Friend wants dinner and housework before I can have newborn cuddles...

(264 Posts)
Sal77 Sun 20-Jan-13 11:40:30

My close friend has recently had a baby. I went round to see her after she'd got out of hospital with a lasagne I'd cooked for them for dinner. When I arrived I was given a piece of paper with a list of chores and told to choose one (I did some hoovering whilst she sat on the sofa with the baby, her DH was at the gym she said). It was a little awkward. Only after that could I have a look/cuddle of the baby.

Now, don't get me wrong, I understand having a newborn baby is hard work and I'm happy to help out (I also bought the bump Christmas presents, birthday presents and arranged the baby shower before baby was born). I didn't mind cooking her and her DH dinner, but I feel as though being asked to do housework on arrival was a bit rude given I'd already done dinner...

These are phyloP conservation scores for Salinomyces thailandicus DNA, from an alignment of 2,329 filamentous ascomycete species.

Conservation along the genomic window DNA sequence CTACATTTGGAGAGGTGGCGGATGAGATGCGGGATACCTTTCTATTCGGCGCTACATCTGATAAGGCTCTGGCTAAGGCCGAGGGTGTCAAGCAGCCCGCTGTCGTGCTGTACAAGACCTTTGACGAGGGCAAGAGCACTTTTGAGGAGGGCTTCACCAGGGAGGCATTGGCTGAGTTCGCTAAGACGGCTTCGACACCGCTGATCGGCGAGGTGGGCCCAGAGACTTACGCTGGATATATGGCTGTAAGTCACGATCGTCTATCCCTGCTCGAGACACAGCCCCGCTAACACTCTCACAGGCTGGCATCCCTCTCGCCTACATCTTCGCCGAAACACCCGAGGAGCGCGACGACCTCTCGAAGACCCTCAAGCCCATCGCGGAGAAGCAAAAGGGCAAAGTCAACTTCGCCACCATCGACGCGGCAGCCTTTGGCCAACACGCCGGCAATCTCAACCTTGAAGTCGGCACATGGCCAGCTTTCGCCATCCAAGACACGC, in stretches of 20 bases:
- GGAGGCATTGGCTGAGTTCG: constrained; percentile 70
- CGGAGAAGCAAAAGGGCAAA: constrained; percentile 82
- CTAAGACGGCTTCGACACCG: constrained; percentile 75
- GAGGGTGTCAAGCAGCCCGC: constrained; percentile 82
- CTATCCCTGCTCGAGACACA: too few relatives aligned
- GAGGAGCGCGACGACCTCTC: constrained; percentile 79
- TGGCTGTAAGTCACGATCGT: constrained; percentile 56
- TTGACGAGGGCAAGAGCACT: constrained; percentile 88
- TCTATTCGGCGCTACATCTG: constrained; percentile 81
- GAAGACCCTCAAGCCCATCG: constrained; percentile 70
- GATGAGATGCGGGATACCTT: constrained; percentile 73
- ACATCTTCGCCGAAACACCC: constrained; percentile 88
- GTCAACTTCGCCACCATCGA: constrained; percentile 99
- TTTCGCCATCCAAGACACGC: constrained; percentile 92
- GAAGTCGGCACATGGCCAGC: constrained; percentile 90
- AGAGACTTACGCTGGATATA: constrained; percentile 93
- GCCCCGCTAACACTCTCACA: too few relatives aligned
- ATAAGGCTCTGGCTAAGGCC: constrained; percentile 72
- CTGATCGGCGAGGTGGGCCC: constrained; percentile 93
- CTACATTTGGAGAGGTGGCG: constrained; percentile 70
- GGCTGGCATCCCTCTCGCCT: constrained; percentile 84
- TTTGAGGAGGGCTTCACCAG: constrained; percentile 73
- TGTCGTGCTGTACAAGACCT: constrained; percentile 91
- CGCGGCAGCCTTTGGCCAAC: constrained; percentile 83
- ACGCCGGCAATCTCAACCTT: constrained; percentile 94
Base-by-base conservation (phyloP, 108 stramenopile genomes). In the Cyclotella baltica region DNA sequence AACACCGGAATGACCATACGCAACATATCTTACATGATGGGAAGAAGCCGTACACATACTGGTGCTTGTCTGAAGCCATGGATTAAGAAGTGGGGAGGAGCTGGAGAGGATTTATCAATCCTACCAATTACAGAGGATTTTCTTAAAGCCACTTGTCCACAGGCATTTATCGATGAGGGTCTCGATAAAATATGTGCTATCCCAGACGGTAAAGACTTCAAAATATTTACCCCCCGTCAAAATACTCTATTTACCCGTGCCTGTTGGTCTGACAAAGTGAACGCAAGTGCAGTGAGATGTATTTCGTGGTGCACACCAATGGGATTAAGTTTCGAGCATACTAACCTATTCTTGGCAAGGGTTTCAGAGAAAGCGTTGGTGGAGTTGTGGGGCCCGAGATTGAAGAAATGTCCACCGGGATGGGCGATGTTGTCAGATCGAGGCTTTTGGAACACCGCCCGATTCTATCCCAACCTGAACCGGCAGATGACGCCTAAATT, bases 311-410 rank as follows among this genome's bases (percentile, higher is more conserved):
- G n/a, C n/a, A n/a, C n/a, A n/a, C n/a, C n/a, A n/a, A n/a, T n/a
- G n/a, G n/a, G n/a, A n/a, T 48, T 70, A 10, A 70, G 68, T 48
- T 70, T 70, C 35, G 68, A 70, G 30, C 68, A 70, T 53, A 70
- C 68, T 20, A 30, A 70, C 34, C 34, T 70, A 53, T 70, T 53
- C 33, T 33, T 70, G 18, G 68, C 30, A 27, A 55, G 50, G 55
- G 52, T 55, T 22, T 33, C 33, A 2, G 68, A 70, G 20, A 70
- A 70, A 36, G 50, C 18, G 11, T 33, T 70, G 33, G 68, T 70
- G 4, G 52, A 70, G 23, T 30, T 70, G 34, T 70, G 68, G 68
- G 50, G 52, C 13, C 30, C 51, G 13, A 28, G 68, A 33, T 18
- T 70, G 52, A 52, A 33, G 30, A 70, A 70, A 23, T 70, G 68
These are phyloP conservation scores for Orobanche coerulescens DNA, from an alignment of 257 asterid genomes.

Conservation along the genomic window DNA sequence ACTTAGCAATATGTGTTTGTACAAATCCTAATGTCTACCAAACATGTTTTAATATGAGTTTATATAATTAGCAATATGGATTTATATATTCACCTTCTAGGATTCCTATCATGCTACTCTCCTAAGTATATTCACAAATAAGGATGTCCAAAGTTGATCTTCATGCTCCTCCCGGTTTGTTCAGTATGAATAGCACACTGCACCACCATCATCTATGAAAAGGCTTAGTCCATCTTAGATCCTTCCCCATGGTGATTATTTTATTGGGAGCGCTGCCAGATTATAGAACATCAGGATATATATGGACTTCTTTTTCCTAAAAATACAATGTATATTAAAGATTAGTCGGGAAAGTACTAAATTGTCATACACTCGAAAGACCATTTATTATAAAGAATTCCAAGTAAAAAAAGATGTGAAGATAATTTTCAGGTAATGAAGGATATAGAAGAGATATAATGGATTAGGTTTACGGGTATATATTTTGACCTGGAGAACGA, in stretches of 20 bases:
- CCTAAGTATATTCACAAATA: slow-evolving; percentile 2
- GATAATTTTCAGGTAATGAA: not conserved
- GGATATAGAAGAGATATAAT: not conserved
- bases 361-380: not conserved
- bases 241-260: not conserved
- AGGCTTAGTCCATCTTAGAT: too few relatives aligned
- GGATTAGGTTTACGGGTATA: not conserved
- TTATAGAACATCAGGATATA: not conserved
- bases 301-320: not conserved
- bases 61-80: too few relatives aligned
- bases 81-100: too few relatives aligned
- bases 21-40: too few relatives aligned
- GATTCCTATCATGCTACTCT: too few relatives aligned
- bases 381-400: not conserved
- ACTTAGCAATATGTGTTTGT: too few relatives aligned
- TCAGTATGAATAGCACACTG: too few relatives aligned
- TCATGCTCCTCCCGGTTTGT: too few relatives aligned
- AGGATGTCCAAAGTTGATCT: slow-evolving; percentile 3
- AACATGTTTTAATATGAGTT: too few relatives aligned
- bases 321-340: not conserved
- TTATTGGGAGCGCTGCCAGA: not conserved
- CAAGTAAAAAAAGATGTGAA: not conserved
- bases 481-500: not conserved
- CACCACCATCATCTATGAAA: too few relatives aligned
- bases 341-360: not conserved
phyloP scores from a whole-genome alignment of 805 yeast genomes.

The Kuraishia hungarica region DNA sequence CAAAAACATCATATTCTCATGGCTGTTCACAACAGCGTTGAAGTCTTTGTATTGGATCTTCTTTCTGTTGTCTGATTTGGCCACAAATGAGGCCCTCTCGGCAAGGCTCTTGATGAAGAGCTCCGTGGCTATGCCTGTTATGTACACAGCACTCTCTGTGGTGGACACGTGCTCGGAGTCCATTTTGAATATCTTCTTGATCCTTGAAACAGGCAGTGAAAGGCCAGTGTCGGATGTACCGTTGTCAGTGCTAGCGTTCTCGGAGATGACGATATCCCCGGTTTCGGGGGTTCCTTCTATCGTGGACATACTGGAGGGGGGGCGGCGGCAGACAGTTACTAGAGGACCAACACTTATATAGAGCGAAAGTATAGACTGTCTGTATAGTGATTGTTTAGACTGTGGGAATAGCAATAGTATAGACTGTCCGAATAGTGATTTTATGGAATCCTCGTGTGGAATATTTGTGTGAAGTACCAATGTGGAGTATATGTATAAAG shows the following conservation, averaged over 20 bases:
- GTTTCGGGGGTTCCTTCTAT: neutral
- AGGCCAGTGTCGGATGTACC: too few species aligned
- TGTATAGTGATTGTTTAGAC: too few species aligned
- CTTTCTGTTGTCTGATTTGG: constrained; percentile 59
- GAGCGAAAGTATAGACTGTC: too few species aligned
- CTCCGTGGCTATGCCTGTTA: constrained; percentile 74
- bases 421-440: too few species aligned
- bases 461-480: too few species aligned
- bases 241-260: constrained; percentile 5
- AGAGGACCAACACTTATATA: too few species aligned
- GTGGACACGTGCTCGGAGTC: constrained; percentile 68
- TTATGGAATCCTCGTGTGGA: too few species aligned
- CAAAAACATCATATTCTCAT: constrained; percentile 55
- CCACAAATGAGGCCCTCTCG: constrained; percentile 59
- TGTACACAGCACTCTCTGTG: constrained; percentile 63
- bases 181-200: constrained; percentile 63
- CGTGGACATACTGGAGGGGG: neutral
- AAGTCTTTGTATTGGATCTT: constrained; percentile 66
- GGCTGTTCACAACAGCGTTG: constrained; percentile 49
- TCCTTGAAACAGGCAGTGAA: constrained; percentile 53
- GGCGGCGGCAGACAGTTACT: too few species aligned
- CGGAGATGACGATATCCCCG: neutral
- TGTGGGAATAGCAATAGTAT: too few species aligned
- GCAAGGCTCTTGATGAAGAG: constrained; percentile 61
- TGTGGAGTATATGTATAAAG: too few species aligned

My friend did mention before the baby arrived about her idea to only allow guests over if they bring dinner and do chores but I didn't think she was that serious about it... And of course I don't mind helping out with babysitting and cooking dinners... But I did think it very rude to ask me to hoover too...

AIBU?

tomatoplantproject Sun 20-Jan-13 11:48:46

Ridiculous! I allowed guests to make tea, serve cake and tidy away afterwards but that was it! Not being funny, but having a sling gives you enough freedom to very slowly do the basics around the house with an asleep newborn tucked away.

maddening Sun 20-Jan-13 11:48:50

*advice

ithaka Sun 20-Jan-13 11:49:24

I would leave her to it, she sounds a demanding, needy PITA.

FredFredGeorge Sun 20-Jan-13 11:49:27

YABU she can set any rules she wants, if you want "newborn cuddles" you live with them or you leave.

Seems sensible to me - mind you, we just said no to visitors.